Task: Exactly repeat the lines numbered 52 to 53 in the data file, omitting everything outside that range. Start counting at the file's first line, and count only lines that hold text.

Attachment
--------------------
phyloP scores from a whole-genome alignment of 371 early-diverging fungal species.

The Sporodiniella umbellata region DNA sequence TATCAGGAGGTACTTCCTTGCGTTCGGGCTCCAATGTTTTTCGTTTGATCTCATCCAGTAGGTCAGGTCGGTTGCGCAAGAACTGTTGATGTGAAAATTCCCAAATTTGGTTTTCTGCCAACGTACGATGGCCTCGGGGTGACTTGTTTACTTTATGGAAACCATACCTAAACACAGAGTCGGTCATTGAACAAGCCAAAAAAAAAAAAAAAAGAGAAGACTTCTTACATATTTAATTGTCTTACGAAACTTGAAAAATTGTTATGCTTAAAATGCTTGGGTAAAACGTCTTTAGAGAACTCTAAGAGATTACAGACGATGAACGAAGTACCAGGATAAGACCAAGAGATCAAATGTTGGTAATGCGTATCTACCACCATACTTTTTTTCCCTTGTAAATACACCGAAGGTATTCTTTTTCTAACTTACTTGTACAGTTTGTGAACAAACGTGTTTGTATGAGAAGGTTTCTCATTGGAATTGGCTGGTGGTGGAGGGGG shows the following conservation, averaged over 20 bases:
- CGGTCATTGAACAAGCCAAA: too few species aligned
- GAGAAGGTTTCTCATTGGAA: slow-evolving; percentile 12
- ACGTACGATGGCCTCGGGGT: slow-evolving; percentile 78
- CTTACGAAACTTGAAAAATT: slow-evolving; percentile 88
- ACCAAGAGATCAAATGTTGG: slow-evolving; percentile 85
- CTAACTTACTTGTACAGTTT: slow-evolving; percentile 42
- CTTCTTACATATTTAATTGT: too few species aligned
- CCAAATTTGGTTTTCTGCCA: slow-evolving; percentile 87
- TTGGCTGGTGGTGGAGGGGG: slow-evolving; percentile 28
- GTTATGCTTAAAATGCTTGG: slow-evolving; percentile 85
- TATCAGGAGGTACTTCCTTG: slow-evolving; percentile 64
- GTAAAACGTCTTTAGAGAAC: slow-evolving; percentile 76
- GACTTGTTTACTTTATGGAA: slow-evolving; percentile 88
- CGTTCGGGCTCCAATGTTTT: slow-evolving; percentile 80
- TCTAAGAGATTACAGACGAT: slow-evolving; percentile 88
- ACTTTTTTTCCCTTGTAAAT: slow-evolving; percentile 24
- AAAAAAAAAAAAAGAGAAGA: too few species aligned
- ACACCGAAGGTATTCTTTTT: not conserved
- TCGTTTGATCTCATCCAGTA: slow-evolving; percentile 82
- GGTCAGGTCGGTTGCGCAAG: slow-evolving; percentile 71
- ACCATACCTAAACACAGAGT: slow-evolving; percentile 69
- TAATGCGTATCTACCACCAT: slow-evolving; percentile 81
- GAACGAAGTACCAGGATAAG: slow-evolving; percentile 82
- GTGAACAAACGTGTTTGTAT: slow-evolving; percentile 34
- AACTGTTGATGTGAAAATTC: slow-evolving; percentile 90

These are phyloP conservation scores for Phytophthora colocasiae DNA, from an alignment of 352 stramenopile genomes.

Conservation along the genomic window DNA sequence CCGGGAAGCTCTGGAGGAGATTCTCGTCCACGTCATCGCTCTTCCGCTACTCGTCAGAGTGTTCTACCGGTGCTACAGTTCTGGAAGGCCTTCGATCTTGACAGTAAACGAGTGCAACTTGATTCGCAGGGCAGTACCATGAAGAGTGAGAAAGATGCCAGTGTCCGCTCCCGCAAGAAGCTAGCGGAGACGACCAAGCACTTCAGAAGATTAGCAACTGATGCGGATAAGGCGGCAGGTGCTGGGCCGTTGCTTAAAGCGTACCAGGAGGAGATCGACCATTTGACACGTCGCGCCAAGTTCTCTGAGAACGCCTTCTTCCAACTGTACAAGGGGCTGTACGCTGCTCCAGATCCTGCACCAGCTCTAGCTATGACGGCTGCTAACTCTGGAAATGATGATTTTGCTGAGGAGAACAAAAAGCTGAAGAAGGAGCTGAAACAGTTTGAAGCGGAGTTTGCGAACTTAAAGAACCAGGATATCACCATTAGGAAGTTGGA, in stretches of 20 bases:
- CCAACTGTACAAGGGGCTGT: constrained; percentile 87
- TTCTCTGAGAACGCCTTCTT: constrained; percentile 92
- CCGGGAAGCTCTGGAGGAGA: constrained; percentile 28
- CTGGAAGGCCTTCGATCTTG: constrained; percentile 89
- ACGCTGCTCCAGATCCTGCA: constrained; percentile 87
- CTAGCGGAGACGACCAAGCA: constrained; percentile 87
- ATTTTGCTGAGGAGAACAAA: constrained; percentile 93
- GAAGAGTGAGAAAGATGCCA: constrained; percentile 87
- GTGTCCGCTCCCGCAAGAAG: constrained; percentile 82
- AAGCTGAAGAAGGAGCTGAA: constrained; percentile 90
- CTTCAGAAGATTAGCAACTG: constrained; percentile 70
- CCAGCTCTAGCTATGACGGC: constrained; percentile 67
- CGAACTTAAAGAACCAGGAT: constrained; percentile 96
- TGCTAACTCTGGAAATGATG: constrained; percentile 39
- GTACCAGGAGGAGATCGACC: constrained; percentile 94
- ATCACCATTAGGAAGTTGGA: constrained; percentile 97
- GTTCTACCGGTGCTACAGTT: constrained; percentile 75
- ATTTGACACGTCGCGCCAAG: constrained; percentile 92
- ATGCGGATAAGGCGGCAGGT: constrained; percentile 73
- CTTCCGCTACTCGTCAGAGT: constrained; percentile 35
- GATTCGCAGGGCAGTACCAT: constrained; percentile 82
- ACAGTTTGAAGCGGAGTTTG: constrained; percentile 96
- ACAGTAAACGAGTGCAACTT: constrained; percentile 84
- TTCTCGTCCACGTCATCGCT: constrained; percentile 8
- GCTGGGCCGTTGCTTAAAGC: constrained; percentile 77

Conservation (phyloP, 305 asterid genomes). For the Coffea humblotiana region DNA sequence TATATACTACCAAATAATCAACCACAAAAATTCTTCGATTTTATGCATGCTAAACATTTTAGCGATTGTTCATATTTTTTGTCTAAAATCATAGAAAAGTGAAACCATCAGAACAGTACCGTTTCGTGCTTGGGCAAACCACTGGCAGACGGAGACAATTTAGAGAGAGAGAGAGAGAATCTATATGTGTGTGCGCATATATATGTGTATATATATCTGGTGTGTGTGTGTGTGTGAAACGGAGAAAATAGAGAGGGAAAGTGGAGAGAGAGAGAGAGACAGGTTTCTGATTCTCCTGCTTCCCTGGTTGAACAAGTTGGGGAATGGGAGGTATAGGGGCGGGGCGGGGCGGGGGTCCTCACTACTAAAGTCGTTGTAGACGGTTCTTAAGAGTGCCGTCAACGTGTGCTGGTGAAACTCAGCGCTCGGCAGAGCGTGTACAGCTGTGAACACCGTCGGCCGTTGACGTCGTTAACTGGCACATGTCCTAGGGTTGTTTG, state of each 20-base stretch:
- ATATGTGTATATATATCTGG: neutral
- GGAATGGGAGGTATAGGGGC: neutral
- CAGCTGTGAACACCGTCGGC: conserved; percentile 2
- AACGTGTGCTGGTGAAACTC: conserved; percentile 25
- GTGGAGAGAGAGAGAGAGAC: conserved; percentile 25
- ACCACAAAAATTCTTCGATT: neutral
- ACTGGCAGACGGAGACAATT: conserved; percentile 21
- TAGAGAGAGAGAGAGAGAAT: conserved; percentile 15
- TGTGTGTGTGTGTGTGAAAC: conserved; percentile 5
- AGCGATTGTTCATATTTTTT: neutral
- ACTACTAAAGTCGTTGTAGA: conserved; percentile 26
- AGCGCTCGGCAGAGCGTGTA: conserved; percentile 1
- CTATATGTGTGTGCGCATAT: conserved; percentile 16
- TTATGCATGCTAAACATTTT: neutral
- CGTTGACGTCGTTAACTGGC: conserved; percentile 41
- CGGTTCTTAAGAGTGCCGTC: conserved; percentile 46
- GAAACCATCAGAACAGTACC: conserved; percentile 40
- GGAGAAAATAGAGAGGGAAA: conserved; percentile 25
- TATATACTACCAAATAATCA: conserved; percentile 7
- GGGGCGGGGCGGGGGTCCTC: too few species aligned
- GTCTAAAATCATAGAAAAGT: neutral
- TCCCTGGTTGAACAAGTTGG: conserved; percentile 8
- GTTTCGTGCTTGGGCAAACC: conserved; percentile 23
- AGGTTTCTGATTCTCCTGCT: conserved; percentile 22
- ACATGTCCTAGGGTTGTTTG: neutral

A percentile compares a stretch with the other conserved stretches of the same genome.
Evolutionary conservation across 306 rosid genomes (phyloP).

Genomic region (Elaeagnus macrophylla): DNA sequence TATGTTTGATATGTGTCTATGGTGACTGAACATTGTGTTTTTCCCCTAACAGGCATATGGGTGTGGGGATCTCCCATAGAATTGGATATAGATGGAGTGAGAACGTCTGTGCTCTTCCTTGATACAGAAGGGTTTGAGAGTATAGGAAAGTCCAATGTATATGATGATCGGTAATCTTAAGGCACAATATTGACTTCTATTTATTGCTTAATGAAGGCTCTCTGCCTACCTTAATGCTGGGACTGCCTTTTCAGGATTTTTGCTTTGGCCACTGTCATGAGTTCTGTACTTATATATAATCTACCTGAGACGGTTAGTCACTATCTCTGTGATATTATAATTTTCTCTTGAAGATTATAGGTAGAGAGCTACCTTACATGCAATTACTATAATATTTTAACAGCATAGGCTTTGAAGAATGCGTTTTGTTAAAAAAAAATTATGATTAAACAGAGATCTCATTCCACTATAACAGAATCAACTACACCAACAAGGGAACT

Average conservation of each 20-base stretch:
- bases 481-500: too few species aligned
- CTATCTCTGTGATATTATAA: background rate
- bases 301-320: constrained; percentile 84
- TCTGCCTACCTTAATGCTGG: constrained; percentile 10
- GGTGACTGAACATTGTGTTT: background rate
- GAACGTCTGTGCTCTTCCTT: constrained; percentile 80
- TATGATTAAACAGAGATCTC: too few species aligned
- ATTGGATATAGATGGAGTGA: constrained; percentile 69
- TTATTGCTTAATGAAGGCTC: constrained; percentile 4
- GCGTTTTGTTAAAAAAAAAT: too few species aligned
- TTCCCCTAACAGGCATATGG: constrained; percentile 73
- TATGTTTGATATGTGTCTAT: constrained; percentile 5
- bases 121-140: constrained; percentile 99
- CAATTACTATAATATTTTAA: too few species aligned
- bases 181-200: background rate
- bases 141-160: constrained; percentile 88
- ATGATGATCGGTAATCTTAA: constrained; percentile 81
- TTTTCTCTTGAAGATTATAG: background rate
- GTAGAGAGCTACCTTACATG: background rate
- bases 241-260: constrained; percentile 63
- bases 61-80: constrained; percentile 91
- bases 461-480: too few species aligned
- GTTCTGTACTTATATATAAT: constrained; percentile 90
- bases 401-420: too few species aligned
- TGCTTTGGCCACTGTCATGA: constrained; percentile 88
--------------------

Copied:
- ACAGTAAACGAGTGCAACTT: constrained; percentile 84
- TTCTCGTCCACGTCATCGCT: constrained; percentile 8